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Last updated on April 16, 2014 at 17:34 EDT

Lightning Strike Does Not Compute

July 22, 2008

By WOODD, Richard

NEXT time Taranaki man Mike Woodhead uses his computer he’ll get a weather forecast first.

A bolt of lightning which struck near his Ohangai home south- east of Hawera on Saturday night has put the 36-year- old local school caretaker on edge.

He was using the family computer with earphones on, his daughter Leah standing next to him, when there was a huge flash in the middle of a storm.

“I felt a shock which was 20 times worse than an electric fence pulse,” he said.

“I felt it hit my heart. I was worried it might stop beating,” the Tiri Rd man said.

“It went through me, through the couch and into my wife Ellen who was sitting on the couch.”

That type of excitement is the last thing Ellen needs as she is 13 weeks pregnant.

“I nearly head-butted her,” he said. “If the couch hadn’t stopped me I reckon I’d have been flung across the room.”

A tiny bared section of headphone lead wire and a blown light bulb appear the only damage.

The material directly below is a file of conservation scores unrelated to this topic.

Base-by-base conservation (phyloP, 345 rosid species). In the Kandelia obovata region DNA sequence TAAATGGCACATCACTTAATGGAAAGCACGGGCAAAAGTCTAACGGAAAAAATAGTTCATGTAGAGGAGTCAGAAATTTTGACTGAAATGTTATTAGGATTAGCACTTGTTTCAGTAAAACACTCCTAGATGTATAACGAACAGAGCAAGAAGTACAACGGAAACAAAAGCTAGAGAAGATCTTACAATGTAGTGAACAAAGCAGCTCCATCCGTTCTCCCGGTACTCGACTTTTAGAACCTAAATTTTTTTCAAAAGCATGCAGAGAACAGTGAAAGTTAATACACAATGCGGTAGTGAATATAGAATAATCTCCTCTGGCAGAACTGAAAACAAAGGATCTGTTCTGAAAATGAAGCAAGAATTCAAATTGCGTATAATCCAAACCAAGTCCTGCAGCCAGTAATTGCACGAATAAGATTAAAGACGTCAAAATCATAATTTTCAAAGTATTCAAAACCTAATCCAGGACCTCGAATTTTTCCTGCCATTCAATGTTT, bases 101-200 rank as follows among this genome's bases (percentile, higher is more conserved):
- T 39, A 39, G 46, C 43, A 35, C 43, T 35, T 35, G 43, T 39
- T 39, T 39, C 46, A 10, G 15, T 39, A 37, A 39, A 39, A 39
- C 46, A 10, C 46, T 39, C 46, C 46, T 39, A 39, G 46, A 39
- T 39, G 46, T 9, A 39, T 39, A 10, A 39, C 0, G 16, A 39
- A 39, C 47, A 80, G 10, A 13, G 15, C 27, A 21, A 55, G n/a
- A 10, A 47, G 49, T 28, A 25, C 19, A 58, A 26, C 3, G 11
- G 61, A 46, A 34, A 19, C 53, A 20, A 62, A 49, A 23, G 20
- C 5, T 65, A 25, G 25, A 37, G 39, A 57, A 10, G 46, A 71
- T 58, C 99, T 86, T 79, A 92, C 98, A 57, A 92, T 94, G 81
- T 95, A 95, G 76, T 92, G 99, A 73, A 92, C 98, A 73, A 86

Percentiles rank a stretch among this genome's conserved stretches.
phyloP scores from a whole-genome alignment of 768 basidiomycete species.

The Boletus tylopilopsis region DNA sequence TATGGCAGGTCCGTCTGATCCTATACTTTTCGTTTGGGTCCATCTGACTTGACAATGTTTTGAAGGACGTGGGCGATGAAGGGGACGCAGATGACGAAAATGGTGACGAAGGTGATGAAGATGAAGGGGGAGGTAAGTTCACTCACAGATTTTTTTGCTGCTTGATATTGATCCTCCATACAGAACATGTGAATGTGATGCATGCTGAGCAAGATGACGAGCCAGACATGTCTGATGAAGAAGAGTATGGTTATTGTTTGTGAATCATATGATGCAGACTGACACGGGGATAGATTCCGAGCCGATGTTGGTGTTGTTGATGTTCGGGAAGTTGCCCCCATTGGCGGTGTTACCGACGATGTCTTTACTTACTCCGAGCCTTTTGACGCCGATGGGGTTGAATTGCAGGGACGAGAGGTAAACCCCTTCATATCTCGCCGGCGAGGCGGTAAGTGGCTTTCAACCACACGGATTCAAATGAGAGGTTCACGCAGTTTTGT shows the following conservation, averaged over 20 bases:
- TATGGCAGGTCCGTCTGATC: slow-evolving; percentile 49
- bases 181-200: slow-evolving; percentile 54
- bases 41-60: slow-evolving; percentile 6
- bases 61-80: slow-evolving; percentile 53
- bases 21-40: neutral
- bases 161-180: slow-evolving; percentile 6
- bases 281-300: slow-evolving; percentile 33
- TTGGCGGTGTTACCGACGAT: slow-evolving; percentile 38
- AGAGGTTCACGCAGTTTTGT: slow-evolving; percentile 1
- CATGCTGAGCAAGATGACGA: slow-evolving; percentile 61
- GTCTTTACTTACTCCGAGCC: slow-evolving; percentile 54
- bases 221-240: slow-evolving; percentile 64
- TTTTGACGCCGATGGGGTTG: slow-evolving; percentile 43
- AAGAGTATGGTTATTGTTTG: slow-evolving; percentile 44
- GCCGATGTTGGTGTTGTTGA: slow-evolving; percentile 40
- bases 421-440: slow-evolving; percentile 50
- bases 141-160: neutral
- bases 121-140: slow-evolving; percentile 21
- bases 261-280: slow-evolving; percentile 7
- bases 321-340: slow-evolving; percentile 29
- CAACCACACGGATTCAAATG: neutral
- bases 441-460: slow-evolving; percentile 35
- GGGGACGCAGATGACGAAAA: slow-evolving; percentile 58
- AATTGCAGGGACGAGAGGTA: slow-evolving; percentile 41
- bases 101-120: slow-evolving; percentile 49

However, the bolt about 7.45pm blew a fuse in the transformer up the road.

It travelled into the Woodhead house via the service line and after that nobody really knows what happened.

The Metservice says at least 100 lightning flashes struck Taranaki that night, mostly between Stratford, Manaia and Waverley.

Paul King, electrical manager of Greaves Electrical, says a huge amount of energy is released in a lightning strike and its behaviour is never predictable. “It will take the easiest direct path to earth, but in a house some of it can spread through the whole wiring system.

“You can fit diverter devices to protect equipment, but if it’s a really big strike they won’t make much difference.

“In this case the people in the house were lucky.”

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(c) 2008 Daily News; New Plymouth, New Zealand. Provided by ProQuest Information and Learning. All rights Reserved.